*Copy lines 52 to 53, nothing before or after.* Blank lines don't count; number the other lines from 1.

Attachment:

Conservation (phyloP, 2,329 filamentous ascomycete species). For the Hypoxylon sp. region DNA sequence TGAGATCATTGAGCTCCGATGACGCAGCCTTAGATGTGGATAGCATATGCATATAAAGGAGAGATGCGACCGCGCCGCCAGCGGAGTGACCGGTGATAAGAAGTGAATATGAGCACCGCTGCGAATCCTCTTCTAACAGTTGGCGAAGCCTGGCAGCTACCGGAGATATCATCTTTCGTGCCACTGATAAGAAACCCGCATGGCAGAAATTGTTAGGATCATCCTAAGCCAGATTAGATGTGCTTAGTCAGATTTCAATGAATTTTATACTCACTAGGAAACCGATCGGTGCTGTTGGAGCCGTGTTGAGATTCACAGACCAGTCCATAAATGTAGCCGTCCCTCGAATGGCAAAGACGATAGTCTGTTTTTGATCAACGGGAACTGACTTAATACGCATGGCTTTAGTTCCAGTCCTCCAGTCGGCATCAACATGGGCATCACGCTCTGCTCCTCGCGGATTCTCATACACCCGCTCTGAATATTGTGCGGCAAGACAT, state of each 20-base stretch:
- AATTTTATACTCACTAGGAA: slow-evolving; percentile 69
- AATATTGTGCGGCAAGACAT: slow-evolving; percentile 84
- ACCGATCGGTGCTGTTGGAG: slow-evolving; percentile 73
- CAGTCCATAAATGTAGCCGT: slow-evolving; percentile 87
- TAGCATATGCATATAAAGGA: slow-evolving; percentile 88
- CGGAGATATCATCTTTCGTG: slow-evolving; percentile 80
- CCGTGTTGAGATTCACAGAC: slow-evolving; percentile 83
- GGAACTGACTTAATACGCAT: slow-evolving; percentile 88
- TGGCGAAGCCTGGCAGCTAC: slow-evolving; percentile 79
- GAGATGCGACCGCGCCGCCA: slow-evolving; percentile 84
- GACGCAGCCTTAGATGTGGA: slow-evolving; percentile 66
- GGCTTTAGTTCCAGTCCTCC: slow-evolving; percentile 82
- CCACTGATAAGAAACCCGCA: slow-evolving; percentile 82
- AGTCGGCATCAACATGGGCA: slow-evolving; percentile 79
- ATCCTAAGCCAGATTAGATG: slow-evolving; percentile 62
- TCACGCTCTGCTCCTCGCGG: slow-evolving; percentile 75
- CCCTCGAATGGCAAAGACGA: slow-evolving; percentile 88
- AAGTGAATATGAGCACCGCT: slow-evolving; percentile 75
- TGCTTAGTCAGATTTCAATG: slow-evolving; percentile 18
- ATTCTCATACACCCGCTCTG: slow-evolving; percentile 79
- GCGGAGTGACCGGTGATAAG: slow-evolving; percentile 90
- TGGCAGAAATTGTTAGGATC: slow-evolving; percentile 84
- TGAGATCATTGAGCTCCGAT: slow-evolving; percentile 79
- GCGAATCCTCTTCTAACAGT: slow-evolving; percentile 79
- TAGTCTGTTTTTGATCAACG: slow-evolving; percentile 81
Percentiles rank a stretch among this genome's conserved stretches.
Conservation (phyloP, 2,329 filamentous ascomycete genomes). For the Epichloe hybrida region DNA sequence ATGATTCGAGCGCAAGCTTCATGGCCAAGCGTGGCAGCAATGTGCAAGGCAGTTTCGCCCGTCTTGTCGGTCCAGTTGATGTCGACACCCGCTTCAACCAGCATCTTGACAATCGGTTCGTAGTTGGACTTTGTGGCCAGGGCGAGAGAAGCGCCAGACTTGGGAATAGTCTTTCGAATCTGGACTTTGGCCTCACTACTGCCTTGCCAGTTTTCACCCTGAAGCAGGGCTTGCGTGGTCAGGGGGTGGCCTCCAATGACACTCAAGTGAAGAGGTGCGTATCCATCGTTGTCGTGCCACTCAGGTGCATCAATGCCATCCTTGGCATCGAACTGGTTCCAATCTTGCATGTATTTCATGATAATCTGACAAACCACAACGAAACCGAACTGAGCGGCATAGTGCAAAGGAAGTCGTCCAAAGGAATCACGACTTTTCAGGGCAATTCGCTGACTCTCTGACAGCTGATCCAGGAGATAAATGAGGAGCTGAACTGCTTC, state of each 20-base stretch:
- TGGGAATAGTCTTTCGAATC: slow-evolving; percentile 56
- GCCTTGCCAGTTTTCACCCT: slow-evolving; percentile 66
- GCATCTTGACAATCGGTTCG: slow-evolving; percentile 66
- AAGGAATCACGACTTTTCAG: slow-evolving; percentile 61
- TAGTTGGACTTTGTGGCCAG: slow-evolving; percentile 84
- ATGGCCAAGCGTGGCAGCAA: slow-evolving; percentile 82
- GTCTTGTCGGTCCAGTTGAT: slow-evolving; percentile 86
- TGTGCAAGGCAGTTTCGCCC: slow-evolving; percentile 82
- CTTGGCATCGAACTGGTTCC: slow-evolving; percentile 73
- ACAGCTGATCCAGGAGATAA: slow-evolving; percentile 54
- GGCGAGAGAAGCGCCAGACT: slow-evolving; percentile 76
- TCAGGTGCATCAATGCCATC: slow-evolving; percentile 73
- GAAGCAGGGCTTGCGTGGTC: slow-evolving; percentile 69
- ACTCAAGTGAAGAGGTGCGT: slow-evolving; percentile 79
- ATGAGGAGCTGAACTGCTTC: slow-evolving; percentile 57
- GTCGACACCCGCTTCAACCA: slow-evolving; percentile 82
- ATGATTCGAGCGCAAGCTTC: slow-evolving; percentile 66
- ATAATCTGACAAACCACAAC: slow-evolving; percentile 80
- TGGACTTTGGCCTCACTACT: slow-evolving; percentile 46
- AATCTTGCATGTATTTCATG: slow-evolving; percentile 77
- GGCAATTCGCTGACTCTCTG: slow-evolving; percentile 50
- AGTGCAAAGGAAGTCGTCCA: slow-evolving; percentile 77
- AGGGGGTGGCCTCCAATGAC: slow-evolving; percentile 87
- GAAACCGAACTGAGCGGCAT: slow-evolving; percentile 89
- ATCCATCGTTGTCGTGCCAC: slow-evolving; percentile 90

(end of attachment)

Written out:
- GAAACCGAACTGAGCGGCAT: slow-evolving; percentile 89
- ATCCATCGTTGTCGTGCCAC: slow-evolving; percentile 90